Asian neighbors wary of COVID-19 but eager for cash as China reopens

SEOUL – With China’s vast population finally freed to travel as Beijing lifts its prohibitive “zero-COVID” quarantine requirements on Sunday, cautious nations across East Asia are strategizing about how to handle a sudden influx of pent-up Chinese tourism demand.

Due to the COVID-19 surge in China as the communist regime abandons its strict shutdown policy, while providing only bleak numbers of new cases, it is a dilemma that has produced a clear schism in regional capitals over whether and how to welcome the lucrative Chinese travelers and their much needed yuan.

On the periphery of China, Japan, South Korea and Taiwan, all run by pro-American governments and wary of what Chinese tourists might bring with them, impose specific measures on travelers from the mainland.

On the other hand, the Southeast Asian nations Indonesia, Malaysia, the Philippines, Thailand and Vietnam are holding fire and refusing to apply special measures against Chinese visitors.

The democracies of Northeast Asia, all manufacturing powerhouses, rely less on tourism than their sunny Southeast Asian counterparts. But in recent years, Japan and South Korea have promoted inbound travel, while Vietnam, on the contrary, is a rising force in high-tech manufacturing.

After three years of virtually going it alone with the zero-COVID approach, the government of Chinese President Xi Jinping finally gave up last month in the face of growing public unrest and abandoning mass lockdowns and mass testing. Reports from the country suggest that the shift has released a viral tsunami across the country, with hospital ICUs and crematoriums running at capacity. Beijing, in response, has limited or canceled the release of updated figures on infections and death rates due to COVID.


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This lack of transparency has sparked rare criticism from UN World Health Organization (WHO) officials, who said they were “extremely concerned” about the lack of clarity about China’s face. Others agree, saying China is “behind the curve” compared to its regional neighbors, who moved more quickly toward a gradual reopening as Covid rates fell.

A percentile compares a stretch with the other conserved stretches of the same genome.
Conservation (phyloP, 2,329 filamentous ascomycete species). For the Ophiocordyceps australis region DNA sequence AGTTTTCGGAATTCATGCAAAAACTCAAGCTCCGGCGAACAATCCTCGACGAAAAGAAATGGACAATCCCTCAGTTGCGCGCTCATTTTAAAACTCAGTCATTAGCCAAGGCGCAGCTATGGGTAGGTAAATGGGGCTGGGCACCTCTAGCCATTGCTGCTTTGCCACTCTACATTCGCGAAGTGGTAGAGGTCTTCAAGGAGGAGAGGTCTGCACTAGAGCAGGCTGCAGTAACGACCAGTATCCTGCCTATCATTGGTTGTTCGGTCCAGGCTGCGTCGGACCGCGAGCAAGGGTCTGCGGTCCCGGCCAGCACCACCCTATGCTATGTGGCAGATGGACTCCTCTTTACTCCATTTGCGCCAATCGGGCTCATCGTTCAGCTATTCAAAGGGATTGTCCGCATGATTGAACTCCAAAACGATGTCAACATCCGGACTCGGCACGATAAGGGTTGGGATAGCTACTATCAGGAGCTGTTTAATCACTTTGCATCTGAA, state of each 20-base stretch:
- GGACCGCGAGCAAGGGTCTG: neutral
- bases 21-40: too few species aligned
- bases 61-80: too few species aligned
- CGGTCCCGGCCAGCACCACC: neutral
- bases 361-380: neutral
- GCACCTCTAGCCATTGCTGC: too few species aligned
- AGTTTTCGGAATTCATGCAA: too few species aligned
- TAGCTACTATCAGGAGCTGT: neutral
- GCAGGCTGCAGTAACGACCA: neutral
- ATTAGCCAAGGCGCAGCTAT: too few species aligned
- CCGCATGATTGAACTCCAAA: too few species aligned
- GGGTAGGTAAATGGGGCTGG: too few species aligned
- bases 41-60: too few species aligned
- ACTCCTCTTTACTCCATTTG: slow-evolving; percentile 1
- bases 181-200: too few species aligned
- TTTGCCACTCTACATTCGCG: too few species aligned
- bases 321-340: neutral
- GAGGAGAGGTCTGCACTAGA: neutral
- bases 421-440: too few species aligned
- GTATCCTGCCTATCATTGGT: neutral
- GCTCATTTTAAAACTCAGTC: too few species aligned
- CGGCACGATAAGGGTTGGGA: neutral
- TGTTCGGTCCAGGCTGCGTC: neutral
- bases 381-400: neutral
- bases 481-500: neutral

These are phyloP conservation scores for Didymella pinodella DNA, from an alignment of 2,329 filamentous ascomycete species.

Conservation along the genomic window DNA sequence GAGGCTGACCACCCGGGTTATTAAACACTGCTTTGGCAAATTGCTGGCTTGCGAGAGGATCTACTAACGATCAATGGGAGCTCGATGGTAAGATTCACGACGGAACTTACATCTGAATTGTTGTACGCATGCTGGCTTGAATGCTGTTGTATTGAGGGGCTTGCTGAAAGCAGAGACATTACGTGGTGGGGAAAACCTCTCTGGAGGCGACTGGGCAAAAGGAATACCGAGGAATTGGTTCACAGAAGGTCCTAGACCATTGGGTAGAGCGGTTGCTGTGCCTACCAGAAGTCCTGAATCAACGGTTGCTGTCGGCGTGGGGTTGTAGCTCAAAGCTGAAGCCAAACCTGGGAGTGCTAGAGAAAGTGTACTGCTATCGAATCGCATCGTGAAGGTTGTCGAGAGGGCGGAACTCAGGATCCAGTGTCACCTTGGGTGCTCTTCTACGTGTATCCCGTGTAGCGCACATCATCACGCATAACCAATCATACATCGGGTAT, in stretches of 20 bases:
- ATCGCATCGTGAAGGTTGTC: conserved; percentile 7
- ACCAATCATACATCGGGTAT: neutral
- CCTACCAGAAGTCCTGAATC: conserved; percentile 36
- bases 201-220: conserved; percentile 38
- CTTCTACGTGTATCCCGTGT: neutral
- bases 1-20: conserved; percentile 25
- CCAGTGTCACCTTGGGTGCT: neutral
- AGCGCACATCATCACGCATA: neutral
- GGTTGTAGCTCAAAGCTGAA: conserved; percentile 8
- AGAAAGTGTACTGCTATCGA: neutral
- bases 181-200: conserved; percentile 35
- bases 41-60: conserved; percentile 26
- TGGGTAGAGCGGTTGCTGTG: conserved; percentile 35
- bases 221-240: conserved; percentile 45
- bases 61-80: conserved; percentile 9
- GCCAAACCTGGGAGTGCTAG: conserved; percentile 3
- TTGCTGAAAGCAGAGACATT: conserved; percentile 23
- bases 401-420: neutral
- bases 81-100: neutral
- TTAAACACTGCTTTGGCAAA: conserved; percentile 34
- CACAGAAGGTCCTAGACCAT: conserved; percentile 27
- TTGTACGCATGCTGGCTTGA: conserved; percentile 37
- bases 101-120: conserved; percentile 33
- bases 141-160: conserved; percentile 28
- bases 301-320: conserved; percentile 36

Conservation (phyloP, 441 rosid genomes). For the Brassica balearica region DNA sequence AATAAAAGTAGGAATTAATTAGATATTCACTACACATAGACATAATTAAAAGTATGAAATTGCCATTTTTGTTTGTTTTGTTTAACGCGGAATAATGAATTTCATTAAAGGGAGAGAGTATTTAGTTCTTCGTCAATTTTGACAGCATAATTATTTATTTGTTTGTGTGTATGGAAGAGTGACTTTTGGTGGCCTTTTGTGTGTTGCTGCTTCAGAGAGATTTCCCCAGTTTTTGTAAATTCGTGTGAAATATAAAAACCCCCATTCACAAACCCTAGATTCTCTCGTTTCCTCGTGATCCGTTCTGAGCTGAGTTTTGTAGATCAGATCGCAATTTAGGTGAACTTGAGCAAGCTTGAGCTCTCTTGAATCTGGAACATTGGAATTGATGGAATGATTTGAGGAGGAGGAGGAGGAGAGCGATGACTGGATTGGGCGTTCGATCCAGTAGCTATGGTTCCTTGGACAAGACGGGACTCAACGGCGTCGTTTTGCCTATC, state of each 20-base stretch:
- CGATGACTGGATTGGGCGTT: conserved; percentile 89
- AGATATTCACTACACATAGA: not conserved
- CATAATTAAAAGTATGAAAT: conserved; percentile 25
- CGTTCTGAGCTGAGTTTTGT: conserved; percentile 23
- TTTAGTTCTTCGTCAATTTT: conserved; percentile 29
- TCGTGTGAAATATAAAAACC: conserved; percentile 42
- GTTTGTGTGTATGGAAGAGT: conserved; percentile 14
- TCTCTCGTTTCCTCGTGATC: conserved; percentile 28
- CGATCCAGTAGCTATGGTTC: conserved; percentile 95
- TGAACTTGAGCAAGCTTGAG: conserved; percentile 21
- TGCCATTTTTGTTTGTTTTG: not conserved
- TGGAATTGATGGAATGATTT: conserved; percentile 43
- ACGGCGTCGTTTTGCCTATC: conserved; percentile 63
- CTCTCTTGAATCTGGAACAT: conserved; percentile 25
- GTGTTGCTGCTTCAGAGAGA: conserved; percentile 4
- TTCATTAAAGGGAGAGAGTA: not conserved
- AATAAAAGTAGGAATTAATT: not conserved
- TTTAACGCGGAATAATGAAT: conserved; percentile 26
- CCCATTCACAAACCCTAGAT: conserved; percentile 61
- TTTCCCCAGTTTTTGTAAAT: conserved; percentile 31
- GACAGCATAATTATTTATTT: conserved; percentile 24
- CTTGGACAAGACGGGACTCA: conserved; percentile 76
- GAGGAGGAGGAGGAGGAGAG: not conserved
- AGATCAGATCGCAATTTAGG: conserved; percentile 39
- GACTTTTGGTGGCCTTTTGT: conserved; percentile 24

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“The world has been through so much with COVID, so many lessons have been learned,” Jerome Kim, the director general of the International Vaccine Institute, told The Washington Times. “A country that was so successful at ‘zero-COVID’ could have planned a successful release like Australia or South Korea.”

Mass export of COVID

For governments now, the situation increases the risk of a mass export of COVID infections from the most populous country in the world. Last week, Beijing announced it would lift quarantine restrictions on travelers on Sunday, and would also begin reissuing passports and visas. With reports from China that online travel bookings are on the rise, the floodgates may be opening.

Whatever the public health challenge it poses, no government can ignore the economy, and China is – by far – the richest source of outbound tourists on the planet.

In 2019, the year before COVID decimated travel, Chinese tourists spent $254.6 billion worldwide, according to the UN’s World Tourism Organization, or UNWTO.

The spending power of Chinese tourists is far above any other. The next biggest donors were Americans, with $152.3 billion, followed by Germans, with $92.2 billion.

But there is little time for the tourism and immigration systems to prepare for a Chinese influx, because while the short New Year’s weekend is over, China’s – and the region’s – biggest holiday is underway.

This year, the Chinese Lunar New Year holiday lasts for eight days starting on Saturday, January 21. During the last pre-COVID New Year holiday in 2019, about 415 million Chinese traveled domestically, while 6.3 million traveled overseas – figures that led some travel analysts have to call the holiday the largest annual migration in the world.